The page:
Leslie is a lecturer in the Department of Biology and Biochemistry. She studies speciation (the genetic changes that cause you to go from one species into two) in mice.
Leslie, how are you finding the building?
It’s definitely a pleasant place to work. My office is right by the entrance, so people are always walking by. It’s useful because if I see someone I need to talk to, I open the window and I can shout, ‘Hey! Come in here!’
And the building feels light and airy because of the big windows. My students say it’s funny because at night you can see in and not see out. If we’re dancing around in the labs – which we like to do when we’re doing research – people can see me!
So does the department feel more connected now?
Yeah, you just casually see people and have a chat. There are people who I see all the time here that I never saw in the old building. We were kind of scattered throughout. Here, we have more cohesion as the evolution part of the department.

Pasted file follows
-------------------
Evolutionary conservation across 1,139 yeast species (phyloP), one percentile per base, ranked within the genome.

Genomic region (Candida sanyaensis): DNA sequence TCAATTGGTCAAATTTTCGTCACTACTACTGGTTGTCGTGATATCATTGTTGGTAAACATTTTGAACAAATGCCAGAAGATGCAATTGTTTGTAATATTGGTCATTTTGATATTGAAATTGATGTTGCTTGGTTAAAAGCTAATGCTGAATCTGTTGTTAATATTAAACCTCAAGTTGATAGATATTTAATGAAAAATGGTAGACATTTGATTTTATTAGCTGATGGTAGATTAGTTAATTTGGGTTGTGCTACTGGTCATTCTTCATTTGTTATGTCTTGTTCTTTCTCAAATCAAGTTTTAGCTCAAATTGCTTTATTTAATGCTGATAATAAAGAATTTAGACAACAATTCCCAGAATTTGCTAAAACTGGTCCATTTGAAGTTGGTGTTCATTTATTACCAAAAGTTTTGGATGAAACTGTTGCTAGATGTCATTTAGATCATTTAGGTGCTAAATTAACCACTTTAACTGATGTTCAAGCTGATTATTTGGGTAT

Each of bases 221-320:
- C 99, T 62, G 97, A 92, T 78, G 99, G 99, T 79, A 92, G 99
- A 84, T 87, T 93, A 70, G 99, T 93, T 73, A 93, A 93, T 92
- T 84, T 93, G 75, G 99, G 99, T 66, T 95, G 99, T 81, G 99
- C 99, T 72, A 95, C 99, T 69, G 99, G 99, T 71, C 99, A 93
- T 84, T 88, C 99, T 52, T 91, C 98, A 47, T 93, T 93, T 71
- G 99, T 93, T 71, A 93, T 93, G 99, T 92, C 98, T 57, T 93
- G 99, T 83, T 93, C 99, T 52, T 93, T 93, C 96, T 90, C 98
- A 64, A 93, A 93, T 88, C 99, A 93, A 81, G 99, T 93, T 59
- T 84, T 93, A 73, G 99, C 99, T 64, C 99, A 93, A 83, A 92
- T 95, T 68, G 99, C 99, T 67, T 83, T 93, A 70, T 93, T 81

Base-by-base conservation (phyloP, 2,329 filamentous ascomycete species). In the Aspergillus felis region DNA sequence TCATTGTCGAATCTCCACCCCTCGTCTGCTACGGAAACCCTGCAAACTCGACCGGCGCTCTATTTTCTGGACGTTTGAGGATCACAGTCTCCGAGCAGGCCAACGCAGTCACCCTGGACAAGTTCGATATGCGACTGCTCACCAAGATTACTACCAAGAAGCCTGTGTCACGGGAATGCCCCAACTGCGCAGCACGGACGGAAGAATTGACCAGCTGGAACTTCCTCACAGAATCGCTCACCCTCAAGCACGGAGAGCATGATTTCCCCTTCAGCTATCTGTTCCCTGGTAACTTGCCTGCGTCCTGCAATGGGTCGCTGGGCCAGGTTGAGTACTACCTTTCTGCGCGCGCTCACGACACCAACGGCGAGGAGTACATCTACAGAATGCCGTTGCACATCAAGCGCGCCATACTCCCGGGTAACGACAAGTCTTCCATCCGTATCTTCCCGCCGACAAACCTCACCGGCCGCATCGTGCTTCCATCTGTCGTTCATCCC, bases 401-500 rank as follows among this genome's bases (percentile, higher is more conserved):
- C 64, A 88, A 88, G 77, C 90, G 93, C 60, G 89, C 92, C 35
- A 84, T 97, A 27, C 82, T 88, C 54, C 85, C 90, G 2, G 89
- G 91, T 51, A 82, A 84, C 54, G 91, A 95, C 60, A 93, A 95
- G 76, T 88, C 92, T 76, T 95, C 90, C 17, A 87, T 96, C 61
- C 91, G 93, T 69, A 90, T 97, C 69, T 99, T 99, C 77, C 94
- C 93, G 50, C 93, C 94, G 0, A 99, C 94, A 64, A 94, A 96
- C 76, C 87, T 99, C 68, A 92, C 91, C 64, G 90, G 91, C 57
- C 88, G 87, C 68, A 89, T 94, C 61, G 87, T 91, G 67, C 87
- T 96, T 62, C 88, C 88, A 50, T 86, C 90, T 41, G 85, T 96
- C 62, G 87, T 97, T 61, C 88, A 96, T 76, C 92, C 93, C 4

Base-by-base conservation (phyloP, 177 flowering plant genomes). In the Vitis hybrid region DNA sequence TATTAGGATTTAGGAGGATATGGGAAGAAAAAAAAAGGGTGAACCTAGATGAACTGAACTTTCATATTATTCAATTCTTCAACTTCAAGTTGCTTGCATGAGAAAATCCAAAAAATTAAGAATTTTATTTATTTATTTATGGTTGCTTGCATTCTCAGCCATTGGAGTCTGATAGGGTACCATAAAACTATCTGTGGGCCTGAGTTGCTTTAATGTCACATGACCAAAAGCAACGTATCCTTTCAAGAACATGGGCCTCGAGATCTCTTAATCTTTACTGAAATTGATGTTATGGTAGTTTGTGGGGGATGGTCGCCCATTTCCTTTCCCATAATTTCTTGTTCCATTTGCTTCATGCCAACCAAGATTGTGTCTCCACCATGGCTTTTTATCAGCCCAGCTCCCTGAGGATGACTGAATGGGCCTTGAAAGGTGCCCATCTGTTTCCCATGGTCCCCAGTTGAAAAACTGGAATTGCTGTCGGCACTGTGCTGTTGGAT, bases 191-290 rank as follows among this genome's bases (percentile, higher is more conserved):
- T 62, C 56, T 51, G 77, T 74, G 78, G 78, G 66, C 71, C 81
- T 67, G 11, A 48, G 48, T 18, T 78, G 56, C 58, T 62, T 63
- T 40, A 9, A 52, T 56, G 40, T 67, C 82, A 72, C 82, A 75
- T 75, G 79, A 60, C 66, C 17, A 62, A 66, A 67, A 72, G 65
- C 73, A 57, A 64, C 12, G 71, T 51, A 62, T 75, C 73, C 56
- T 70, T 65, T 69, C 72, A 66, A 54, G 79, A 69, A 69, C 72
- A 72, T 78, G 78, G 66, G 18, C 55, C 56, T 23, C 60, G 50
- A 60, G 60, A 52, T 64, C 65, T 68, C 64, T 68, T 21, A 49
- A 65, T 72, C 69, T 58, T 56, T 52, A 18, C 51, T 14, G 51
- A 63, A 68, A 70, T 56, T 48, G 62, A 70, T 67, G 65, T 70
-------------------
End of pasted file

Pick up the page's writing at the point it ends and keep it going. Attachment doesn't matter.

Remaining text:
I feel like the students and postdoc don’t have as much interaction as I did when I was a PhD student. But I think that they are definitely having a lot more interaction with each other now. Here, you happen to have conversations that can lead to collaborations or finding some piece of equipment that you need. Having interactions across a broader set of topics is actually what makes you become a good scientist.
Do you ever have social events here?
Yeah, we do a lot of social stuff here. I help to organise the happy hour. Everyone just went to the pub before. The Principal Investigators used to be at one table and the students sat separately. But now when we have a get-together people interact more and that’s great.
Earlier, I noticed that you saw some rubbish on the table and you cleaned it up. Why did you do that?
I feel ownership of the building. We get kind of homey around here. Carol, one of the PhD students, was recently writing up her dissertation, so she was here all the time and she even bought in this robe that she would wear. And I’ve been know to walk around in socks sometimes.